The relative ease with which genetic and molecular manipulations can be carried out in the yeast Saccharomyces cerevisiae makes this organism extremely attractive as a model for investigating the molecular biology of deoxyribonucleic acid (DNA) repair in eucaryotic cells. Genetic analyses indicate that a suprisingly large number of gene functions are involved in cellular responses to genomic result. These genes have been organized into three largely nonoverlapping epistasis groups which probably reflect fundamentally discrete cellular responses to DNA damage. These include excision repair, recombinational repair, and repair associated with increased levels of mutagenesis. In recent years genes from each of the three epistasis groups have been isolated by molecular cloning, and their detailed characterization, sequencing, and overexpression have provided new insights into the molecular biology and biochemistry of various DNA repair modes in yeasts. This review traces the development of our current understanding of the complex genetics and cellular biology of DNA repair in S. cerevisiae and explores in detail the information obtained thus far from the study of isolated genes and the proteins they express.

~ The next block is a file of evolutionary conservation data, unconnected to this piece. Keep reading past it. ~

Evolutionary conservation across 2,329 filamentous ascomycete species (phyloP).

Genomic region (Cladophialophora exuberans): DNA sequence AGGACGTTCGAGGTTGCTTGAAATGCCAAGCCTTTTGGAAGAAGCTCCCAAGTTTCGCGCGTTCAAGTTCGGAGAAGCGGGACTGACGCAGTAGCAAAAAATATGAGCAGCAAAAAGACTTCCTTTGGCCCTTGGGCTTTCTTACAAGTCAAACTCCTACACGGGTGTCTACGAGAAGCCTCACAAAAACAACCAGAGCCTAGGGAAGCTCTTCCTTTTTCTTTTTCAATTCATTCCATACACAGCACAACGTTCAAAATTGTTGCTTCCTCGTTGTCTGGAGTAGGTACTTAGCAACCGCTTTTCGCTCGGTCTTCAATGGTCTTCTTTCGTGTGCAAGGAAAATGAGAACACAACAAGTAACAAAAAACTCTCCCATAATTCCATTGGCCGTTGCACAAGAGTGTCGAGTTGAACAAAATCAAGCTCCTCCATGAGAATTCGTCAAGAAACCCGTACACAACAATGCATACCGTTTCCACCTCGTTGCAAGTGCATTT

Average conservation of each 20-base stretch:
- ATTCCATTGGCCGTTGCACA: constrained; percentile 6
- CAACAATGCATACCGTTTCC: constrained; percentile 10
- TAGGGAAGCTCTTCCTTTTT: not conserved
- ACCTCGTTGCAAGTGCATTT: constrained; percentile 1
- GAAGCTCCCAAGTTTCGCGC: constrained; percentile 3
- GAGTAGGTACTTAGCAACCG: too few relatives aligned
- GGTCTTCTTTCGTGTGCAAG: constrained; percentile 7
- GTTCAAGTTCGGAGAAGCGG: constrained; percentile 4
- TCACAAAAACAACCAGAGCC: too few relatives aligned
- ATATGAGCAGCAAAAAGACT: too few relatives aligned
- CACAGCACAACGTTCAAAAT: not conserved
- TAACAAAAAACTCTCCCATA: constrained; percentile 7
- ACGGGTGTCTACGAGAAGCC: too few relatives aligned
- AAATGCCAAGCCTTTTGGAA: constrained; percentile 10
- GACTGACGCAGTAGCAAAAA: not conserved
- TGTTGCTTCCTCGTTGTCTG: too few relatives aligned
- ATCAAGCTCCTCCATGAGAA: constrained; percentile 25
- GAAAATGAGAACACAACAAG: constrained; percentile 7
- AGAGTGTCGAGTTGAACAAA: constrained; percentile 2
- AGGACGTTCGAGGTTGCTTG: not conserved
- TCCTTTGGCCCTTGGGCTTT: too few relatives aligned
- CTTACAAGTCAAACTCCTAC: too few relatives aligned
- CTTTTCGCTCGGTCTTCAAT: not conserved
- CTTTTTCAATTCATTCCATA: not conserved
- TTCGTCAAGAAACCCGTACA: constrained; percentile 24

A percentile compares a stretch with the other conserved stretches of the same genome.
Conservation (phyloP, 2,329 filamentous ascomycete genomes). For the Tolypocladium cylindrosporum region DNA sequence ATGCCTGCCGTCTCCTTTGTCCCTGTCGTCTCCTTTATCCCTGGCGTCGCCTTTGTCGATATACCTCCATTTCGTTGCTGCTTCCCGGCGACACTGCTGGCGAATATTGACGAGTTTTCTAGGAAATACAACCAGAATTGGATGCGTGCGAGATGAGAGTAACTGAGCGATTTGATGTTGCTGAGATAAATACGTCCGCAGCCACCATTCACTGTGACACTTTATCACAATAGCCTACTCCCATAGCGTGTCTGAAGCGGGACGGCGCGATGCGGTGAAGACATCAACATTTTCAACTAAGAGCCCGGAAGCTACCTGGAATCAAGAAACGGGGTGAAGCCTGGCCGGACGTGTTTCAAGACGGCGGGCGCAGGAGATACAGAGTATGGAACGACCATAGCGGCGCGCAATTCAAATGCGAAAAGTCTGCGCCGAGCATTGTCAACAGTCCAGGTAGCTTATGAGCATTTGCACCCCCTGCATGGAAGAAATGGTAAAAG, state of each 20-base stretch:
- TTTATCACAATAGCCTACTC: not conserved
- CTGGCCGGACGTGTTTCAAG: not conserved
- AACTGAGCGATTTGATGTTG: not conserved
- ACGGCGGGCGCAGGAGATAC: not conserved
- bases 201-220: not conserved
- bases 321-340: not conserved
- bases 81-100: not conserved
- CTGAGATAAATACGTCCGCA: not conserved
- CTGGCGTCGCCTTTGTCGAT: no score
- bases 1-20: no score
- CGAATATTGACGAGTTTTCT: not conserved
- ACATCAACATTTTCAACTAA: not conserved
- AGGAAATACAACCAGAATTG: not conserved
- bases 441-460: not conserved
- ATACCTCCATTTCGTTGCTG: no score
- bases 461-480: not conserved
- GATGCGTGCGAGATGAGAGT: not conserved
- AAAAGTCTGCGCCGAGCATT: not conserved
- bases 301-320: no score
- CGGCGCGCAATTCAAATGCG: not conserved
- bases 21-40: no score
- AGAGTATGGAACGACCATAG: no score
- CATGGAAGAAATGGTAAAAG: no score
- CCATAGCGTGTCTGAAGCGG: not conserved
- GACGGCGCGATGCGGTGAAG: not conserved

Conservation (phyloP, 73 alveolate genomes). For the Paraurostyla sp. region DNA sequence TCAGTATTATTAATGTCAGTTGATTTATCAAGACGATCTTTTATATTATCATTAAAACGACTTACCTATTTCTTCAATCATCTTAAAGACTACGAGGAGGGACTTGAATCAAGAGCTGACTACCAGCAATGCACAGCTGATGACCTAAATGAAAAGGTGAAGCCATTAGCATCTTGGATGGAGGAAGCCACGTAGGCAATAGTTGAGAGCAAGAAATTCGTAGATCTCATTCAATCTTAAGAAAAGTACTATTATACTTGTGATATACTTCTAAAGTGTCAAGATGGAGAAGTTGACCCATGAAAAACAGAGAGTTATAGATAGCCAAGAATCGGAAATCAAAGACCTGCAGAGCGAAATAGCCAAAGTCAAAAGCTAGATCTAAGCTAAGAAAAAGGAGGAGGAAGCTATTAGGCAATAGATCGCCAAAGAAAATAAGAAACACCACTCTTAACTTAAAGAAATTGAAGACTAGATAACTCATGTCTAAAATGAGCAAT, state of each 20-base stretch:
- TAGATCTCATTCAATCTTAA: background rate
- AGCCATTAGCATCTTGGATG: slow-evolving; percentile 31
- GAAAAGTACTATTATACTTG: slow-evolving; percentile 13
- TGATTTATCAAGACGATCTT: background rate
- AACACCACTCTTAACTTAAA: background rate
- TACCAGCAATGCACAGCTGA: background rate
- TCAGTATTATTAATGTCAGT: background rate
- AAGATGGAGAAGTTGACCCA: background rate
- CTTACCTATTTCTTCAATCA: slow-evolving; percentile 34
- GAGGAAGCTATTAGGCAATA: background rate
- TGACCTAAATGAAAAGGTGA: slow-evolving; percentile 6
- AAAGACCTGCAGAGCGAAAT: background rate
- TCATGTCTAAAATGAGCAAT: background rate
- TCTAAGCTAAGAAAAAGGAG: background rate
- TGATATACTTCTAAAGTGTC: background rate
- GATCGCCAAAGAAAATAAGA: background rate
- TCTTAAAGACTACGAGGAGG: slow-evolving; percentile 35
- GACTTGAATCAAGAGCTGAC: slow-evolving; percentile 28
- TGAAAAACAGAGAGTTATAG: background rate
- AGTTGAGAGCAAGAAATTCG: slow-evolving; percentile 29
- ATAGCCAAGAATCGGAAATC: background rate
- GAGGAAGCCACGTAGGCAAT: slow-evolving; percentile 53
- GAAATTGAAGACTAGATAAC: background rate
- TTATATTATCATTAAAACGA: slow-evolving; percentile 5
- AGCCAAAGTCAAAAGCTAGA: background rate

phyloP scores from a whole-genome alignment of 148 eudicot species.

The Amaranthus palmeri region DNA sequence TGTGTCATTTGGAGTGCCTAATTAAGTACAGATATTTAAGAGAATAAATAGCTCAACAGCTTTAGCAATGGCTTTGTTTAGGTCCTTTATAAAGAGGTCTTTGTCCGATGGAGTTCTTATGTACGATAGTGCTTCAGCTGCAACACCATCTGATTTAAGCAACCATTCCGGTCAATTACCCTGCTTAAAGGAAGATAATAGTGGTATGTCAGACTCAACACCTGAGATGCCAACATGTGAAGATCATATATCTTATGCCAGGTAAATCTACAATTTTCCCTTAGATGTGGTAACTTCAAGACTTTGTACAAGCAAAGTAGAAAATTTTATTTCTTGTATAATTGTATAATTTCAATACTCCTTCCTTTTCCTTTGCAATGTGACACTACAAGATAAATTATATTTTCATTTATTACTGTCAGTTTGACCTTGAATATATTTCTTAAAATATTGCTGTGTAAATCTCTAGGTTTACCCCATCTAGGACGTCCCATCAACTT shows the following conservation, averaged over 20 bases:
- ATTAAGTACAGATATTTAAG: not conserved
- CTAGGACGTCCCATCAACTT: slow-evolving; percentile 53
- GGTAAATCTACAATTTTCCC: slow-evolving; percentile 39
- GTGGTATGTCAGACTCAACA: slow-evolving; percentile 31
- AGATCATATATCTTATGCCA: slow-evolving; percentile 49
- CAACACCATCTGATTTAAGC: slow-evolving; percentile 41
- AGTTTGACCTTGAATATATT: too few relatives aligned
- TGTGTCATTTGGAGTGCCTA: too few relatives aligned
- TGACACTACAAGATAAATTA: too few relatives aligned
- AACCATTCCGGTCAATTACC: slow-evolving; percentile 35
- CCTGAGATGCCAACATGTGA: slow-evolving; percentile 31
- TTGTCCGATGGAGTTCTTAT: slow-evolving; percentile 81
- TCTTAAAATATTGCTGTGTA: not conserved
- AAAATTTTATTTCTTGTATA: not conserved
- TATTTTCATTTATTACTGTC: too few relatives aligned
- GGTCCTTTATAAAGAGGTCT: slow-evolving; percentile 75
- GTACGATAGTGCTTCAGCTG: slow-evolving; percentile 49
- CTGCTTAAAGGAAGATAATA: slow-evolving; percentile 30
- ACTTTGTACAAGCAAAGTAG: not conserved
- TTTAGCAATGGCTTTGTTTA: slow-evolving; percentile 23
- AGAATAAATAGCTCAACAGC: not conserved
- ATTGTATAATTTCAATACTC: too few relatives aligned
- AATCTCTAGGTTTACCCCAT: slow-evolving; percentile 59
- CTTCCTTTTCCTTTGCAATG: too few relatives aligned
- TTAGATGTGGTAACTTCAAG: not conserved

|Original language||English (US)|
|Number of pages||33|
|State||Published - Jan 1 1988|
ASJC Scopus subject areas
- Applied Microbiology and Biotechnology